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Legal Reasoning (Virtues)

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Subjective Traits in Legal Reasoning

Much of the theory of legal reasoning in the last century has been marked by the felt need to respond to the formidable challenge presented, in different shapes and forms, by the claim that legal decision-making was ultimately (and/or should be) a product of a judge’s subjectivity. The “Freirecht” movement in Germany and certain trends within American Legal Realism offer articulated expressions of a more inarticulate impression shared by many: the decision-maker’s subjectivity plays a pivotal, perhaps a preponderant, role in legal decision-making. As K N Llewellyn once put it, “…the unfortunate effects of a particular ill-advised breakfast do alter the advocate’s practical problem”(Llewellyn 1940: 592), a point that has recently found some empirical support (Danziger et al. 2011). In our days, this challenge is alive and well and found some additional credence in the blossoming “heuristic and bias” literature in cognitive psychology (e.g.,...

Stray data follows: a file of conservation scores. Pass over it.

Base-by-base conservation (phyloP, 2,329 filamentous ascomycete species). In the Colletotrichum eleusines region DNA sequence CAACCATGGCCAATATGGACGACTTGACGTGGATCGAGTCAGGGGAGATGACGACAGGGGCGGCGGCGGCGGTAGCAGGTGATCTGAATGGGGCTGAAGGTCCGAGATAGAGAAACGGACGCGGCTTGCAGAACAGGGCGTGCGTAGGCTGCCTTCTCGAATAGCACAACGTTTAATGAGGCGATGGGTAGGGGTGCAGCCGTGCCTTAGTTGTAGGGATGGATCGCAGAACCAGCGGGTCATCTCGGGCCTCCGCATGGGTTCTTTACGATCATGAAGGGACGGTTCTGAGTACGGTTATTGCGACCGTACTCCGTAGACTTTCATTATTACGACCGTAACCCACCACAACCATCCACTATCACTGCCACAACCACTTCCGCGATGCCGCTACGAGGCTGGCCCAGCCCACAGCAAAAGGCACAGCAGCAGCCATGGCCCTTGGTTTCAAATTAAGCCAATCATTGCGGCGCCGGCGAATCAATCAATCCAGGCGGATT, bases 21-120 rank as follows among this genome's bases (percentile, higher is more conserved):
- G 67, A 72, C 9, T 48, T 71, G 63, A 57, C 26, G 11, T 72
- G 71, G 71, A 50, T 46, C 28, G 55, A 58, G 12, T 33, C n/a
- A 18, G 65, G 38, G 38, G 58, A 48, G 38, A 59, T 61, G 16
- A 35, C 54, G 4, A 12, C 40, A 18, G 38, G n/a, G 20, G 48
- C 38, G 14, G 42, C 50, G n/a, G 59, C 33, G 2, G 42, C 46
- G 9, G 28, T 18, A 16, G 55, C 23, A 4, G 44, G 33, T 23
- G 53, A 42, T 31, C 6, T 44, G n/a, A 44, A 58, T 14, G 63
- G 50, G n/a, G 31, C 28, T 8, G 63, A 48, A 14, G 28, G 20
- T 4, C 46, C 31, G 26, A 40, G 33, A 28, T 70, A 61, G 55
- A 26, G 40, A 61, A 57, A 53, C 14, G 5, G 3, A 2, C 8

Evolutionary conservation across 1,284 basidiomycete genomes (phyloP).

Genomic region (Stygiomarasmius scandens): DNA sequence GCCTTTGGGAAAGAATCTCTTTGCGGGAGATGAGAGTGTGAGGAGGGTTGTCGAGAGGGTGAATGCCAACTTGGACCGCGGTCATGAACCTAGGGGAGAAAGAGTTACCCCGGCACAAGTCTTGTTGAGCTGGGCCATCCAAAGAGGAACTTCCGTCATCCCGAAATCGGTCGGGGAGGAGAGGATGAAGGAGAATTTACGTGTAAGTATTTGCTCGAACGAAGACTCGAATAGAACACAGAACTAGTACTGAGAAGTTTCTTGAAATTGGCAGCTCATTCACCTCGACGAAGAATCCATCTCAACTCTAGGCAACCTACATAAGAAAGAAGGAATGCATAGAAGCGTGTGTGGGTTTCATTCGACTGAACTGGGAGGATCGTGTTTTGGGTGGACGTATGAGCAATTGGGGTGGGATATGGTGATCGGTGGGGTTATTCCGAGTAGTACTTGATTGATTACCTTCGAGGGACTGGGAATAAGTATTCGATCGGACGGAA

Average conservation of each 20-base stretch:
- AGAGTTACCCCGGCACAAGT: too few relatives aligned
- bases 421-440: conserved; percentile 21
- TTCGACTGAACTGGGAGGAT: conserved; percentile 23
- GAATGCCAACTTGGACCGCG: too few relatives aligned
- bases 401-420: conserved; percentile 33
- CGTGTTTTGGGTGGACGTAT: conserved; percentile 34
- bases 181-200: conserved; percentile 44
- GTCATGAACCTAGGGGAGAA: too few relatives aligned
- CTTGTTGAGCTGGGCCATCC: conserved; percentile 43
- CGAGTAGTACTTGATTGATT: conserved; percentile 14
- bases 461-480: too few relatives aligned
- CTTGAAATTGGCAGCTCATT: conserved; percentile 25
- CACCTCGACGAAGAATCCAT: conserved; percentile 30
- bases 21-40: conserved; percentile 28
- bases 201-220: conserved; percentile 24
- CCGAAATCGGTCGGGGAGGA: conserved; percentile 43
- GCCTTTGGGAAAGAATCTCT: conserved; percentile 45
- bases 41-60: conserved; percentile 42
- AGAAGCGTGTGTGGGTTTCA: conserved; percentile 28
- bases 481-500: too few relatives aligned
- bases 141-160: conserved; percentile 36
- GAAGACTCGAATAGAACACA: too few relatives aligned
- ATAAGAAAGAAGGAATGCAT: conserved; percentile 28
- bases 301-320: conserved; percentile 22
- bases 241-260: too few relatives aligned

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Correspondence to Claudio Michelon .

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Michelon, C. (2021). Legal Reasoning (Virtues). In: Sellers, M., Kirste, S. (eds) Encyclopedia of the Philosophy of Law and Social Philosophy. Springer, Dordrecht.

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